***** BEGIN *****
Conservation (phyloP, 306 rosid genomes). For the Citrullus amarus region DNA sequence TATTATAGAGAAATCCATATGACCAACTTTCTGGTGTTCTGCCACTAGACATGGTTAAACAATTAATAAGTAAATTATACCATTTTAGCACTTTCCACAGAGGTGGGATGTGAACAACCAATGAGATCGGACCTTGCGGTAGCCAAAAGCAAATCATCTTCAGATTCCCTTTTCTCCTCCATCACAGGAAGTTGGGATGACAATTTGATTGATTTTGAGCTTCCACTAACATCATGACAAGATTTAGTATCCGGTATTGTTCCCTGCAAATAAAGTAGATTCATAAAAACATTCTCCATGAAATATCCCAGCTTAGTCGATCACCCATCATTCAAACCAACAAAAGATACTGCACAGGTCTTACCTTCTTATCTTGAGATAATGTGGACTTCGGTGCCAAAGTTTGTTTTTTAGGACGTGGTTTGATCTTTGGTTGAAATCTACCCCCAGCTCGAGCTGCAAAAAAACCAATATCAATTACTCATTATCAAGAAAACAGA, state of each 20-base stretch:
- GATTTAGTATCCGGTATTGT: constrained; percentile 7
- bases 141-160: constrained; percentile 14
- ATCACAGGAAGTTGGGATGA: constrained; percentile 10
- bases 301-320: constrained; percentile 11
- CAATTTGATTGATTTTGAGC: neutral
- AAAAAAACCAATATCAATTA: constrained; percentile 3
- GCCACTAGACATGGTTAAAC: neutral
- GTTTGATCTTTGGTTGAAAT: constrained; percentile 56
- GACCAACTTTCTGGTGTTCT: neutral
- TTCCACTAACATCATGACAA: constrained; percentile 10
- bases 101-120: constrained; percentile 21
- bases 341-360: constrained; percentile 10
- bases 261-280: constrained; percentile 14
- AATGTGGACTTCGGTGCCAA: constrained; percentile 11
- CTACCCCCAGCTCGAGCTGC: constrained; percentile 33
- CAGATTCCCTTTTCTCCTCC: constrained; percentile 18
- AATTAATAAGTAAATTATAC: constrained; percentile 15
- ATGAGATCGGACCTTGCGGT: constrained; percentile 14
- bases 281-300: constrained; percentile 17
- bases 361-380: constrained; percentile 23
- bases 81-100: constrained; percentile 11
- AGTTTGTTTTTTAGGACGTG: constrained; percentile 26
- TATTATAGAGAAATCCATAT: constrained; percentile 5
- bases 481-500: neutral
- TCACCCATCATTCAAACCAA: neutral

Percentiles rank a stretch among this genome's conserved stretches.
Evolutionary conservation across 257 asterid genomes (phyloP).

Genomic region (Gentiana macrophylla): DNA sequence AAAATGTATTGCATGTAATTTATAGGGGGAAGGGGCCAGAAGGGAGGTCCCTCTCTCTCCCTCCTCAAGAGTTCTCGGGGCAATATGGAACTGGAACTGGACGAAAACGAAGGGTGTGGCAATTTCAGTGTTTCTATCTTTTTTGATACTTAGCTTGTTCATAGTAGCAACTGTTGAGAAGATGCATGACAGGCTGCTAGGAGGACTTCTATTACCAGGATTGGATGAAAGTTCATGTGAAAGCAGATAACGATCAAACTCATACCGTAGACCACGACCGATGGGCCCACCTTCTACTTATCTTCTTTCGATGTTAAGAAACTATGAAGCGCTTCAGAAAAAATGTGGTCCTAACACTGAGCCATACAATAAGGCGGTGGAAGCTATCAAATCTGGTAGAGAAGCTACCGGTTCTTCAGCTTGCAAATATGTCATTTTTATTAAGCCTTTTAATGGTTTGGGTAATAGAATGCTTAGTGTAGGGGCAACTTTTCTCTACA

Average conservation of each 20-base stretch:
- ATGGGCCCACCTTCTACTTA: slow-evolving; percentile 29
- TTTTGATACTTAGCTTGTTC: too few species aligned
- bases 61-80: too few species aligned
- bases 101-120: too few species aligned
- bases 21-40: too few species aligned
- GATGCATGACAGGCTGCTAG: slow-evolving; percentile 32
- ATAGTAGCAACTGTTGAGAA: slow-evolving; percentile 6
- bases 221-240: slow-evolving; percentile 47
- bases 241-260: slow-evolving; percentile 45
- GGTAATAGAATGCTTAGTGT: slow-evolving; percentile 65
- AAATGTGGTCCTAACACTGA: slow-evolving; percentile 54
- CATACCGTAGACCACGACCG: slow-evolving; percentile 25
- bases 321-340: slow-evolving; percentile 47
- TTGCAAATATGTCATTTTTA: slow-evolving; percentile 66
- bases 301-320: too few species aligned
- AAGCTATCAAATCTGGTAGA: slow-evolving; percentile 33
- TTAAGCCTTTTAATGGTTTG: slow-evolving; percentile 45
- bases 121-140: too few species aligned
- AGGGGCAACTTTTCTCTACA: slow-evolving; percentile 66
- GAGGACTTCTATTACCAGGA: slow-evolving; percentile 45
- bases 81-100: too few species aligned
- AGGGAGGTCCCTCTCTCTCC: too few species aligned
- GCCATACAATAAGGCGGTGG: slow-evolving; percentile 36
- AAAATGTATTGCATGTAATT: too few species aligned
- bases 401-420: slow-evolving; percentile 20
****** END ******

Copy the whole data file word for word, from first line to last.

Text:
Conservation (phyloP, 306 rosid genomes). For the Citrullus amarus region DNA sequence TATTATAGAGAAATCCATATGACCAACTTTCTGGTGTTCTGCCACTAGACATGGTTAAACAATTAATAAGTAAATTATACCATTTTAGCACTTTCCACAGAGGTGGGATGTGAACAACCAATGAGATCGGACCTTGCGGTAGCCAAAAGCAAATCATCTTCAGATTCCCTTTTCTCCTCCATCACAGGAAGTTGGGATGACAATTTGATTGATTTTGAGCTTCCACTAACATCATGACAAGATTTAGTATCCGGTATTGTTCCCTGCAAATAAAGTAGATTCATAAAAACATTCTCCATGAAATATCCCAGCTTAGTCGATCACCCATCATTCAAACCAACAAAAGATACTGCACAGGTCTTACCTTCTTATCTTGAGATAATGTGGACTTCGGTGCCAAAGTTTGTTTTTTAGGACGTGGTTTGATCTTTGGTTGAAATCTACCCCCAGCTCGAGCTGCAAAAAAACCAATATCAATTACTCATTATCAAGAAAACAGA, state of each 20-base stretch:
- GATTTAGTATCCGGTATTGT: constrained; percentile 7
- bases 141-160: constrained; percentile 14
- ATCACAGGAAGTTGGGATGA: constrained; percentile 10
- bases 301-320: constrained; percentile 11
- CAATTTGATTGATTTTGAGC: neutral
- AAAAAAACCAATATCAATTA: constrained; percentile 3
- GCCACTAGACATGGTTAAAC: neutral
- GTTTGATCTTTGGTTGAAAT: constrained; percentile 56
- GACCAACTTTCTGGTGTTCT: neutral
- TTCCACTAACATCATGACAA: constrained; percentile 10
- bases 101-120: constrained; percentile 21
- bases 341-360: constrained; percentile 10
- bases 261-280: constrained; percentile 14
- AATGTGGACTTCGGTGCCAA: constrained; percentile 11
- CTACCCCCAGCTCGAGCTGC: constrained; percentile 33
- CAGATTCCCTTTTCTCCTCC: constrained; percentile 18
- AATTAATAAGTAAATTATAC: constrained; percentile 15
- ATGAGATCGGACCTTGCGGT: constrained; percentile 14
- bases 281-300: constrained; percentile 17
- bases 361-380: constrained; percentile 23
- bases 81-100: constrained; percentile 11
- AGTTTGTTTTTTAGGACGTG: constrained; percentile 26
- TATTATAGAGAAATCCATAT: constrained; percentile 5
- bases 481-500: neutral
- TCACCCATCATTCAAACCAA: neutral

Percentiles rank a stretch among this genome's conserved stretches.
Evolutionary conservation across 257 asterid genomes (phyloP).

Genomic region (Gentiana macrophylla): DNA sequence AAAATGTATTGCATGTAATTTATAGGGGGAAGGGGCCAGAAGGGAGGTCCCTCTCTCTCCCTCCTCAAGAGTTCTCGGGGCAATATGGAACTGGAACTGGACGAAAACGAAGGGTGTGGCAATTTCAGTGTTTCTATCTTTTTTGATACTTAGCTTGTTCATAGTAGCAACTGTTGAGAAGATGCATGACAGGCTGCTAGGAGGACTTCTATTACCAGGATTGGATGAAAGTTCATGTGAAAGCAGATAACGATCAAACTCATACCGTAGACCACGACCGATGGGCCCACCTTCTACTTATCTTCTTTCGATGTTAAGAAACTATGAAGCGCTTCAGAAAAAATGTGGTCCTAACACTGAGCCATACAATAAGGCGGTGGAAGCTATCAAATCTGGTAGAGAAGCTACCGGTTCTTCAGCTTGCAAATATGTCATTTTTATTAAGCCTTTTAATGGTTTGGGTAATAGAATGCTTAGTGTAGGGGCAACTTTTCTCTACA

Average conservation of each 20-base stretch:
- ATGGGCCCACCTTCTACTTA: slow-evolving; percentile 29
- TTTTGATACTTAGCTTGTTC: too few species aligned
- bases 61-80: too few species aligned
- bases 101-120: too few species aligned
- bases 21-40: too few species aligned
- GATGCATGACAGGCTGCTAG: slow-evolving; percentile 32
- ATAGTAGCAACTGTTGAGAA: slow-evolving; percentile 6
- bases 221-240: slow-evolving; percentile 47
- bases 241-260: slow-evolving; percentile 45
- GGTAATAGAATGCTTAGTGT: slow-evolving; percentile 65
- AAATGTGGTCCTAACACTGA: slow-evolving; percentile 54
- CATACCGTAGACCACGACCG: slow-evolving; percentile 25
- bases 321-340: slow-evolving; percentile 47
- TTGCAAATATGTCATTTTTA: slow-evolving; percentile 66
- bases 301-320: too few species aligned
- AAGCTATCAAATCTGGTAGA: slow-evolving; percentile 33
- TTAAGCCTTTTAATGGTTTG: slow-evolving; percentile 45
- bases 121-140: too few species aligned
- AGGGGCAACTTTTCTCTACA: slow-evolving; percentile 66
- GAGGACTTCTATTACCAGGA: slow-evolving; percentile 45
- bases 81-100: too few species aligned
- AGGGAGGTCCCTCTCTCTCC: too few species aligned
- GCCATACAATAAGGCGGTGG: slow-evolving; percentile 36
- AAAATGTATTGCATGTAATT: too few species aligned
- bases 401-420: slow-evolving; percentile 20